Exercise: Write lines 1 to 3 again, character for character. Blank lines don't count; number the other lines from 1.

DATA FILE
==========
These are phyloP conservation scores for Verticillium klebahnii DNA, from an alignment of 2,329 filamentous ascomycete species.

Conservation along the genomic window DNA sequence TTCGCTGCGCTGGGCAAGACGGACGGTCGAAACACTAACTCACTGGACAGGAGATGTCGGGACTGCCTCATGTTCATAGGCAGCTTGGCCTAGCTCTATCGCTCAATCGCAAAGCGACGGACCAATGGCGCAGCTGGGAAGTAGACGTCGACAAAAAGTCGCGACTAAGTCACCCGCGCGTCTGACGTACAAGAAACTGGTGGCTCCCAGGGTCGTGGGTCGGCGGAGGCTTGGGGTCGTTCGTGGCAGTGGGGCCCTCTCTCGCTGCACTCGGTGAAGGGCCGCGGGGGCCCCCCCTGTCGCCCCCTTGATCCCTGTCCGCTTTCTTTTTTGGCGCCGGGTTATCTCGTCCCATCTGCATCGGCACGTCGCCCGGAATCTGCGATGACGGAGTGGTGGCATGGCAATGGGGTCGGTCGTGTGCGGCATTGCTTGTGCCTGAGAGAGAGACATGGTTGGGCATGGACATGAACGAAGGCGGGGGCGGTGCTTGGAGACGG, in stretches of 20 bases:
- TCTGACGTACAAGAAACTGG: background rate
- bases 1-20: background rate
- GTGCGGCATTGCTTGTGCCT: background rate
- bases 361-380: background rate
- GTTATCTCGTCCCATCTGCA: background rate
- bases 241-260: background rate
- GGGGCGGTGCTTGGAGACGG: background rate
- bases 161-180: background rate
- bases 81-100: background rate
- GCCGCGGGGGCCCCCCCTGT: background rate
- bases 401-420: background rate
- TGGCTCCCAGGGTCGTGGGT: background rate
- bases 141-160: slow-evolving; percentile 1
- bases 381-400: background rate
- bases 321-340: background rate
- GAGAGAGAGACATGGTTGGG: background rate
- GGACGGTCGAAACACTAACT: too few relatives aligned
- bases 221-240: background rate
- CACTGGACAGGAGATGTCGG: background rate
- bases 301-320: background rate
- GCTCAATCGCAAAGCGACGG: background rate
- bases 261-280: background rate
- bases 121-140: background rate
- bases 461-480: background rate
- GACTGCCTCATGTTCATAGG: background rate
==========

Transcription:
These are phyloP conservation scores for Verticillium klebahnii DNA, from an alignment of 2,329 filamentous ascomycete species.

Conservation along the genomic window DNA sequence TTCGCTGCGCTGGGCAAGACGGACGGTCGAAACACTAACTCACTGGACAGGAGATGTCGGGACTGCCTCATGTTCATAGGCAGCTTGGCCTAGCTCTATCGCTCAATCGCAAAGCGACGGACCAATGGCGCAGCTGGGAAGTAGACGTCGACAAAAAGTCGCGACTAAGTCACCCGCGCGTCTGACGTACAAGAAACTGGTGGCTCCCAGGGTCGTGGGTCGGCGGAGGCTTGGGGTCGTTCGTGGCAGTGGGGCCCTCTCTCGCTGCACTCGGTGAAGGGCCGCGGGGGCCCCCCCTGTCGCCCCCTTGATCCCTGTCCGCTTTCTTTTTTGGCGCCGGGTTATCTCGTCCCATCTGCATCGGCACGTCGCCCGGAATCTGCGATGACGGAGTGGTGGCATGGCAATGGGGTCGGTCGTGTGCGGCATTGCTTGTGCCTGAGAGAGAGACATGGTTGGGCATGGACATGAACGAAGGCGGGGGCGGTGCTTGGAGACGG, in stretches of 20 bases:
- TCTGACGTACAAGAAACTGG: background rate